Texas: lessons learned from a Wild West electricity market
Energy Blog, 26 February 2021
The unexpected winter storm caused millions to be without power in Texas.
Initial noise and commotion were around blaming renewables (as usual and expected). Going forward, will this be enough pressure for politicians to ensure functional infrastructure in Texas? Only they can tell.
Jérôme Guillet, Managing Director of Green Giraffe, discusses the lessons learned.
In Texas it is actually possible, as an individual consumer, to pay your electricity at a price linked to the spot market:
“Astronomical bills face customers who opted for floating-rate contracts tied to wholesale prices in the state’s freewheeling electric market. In Burleson, a suburb of Fort Worth, Valerie Williams has been charged more than $6,000 by her electricity retailer Griddy to power her 1,400 sq ft home over the past few days.” (Source: FT – probably behind paywall)
We can discuss the wisdom of doing so as an individual, when you have limited control over your demand, but the episode vividly demonstrates some of the mechanisms that are required to manage a grid using only short-term prices, and what they mean for the actual cost of electricity.
As we all know, electricity is hard to store and demand and supply must match (or be very close) at all times. Other than for a few large industrial users, demand is largely inflexible (people just switch lights or appliances on) so the balancing must be done by the supply side. In most circumstances, that means using the “merit order” where plants bidding the cheapest prices to provide power are called first, until the most expensive plant needed to satisfy demand is reached, which sets the price for the market at that time. As long as you have sufficient generation capacity available, this works relatively well, but one should already note that the last generator available is likely to be very expensive – by design. Its owners will know that it is only likely to be required very rarely, and thus it will set a very high price – high enough that during those very rare episodes when it actually produces it can make enough money to cover being available at all times. That explains why periods of intense demand (in Texas, usually in the summer) can lead to price spikes – that’s the way markets are designed to work.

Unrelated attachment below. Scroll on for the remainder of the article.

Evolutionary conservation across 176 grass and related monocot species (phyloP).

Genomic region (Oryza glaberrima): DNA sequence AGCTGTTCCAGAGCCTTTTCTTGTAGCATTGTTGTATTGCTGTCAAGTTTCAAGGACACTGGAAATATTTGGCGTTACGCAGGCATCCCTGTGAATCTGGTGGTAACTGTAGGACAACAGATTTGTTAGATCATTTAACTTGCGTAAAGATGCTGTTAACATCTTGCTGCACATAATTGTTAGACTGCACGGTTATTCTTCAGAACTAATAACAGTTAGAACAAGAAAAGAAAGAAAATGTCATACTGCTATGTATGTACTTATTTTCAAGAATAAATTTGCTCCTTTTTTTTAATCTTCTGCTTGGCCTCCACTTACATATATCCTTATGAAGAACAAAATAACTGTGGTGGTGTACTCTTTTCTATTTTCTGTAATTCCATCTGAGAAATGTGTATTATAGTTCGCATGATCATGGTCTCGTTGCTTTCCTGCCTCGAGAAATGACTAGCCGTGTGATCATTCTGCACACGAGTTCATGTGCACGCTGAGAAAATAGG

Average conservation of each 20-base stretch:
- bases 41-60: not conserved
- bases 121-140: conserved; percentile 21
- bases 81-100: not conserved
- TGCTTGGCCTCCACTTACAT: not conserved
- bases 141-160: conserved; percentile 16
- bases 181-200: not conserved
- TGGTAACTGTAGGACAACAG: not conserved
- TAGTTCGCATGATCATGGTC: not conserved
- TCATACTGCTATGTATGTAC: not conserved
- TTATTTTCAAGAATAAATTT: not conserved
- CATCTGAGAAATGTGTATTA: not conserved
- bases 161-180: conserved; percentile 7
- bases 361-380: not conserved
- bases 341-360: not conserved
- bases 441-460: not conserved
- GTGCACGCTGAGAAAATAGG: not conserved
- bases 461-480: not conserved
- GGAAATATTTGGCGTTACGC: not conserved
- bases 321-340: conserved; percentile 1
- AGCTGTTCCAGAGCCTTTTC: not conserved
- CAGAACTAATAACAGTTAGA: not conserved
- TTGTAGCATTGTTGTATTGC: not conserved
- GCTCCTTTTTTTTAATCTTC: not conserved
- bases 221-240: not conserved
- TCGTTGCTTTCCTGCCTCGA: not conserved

This time we had an unusual event, not because demand was very high, but because supply was suddenly much lower than expected. Multiple plants did not function due to freezing – either freezing of their own installations (including some wind turbines, but most of the down capacity was gas-fired and included nuclear tranches), or freezing of the gas network supposed to be providing their fuel. With supply abruptly constrained, the only way to balance the system was to bring online all available capacity (thus ensuring a price spike) and then forcing demand reduction. That can be voluntary (for instance an industrial user having access to fixed price electricity or its own power supplies stopping its normal activities and instead selling back the power at a huge premium) or involuntary – in the form of more or less controlled blackouts. With a lot of capacity down for a long time, Texas has both – very high prices for an unusually long time and rolling blackouts.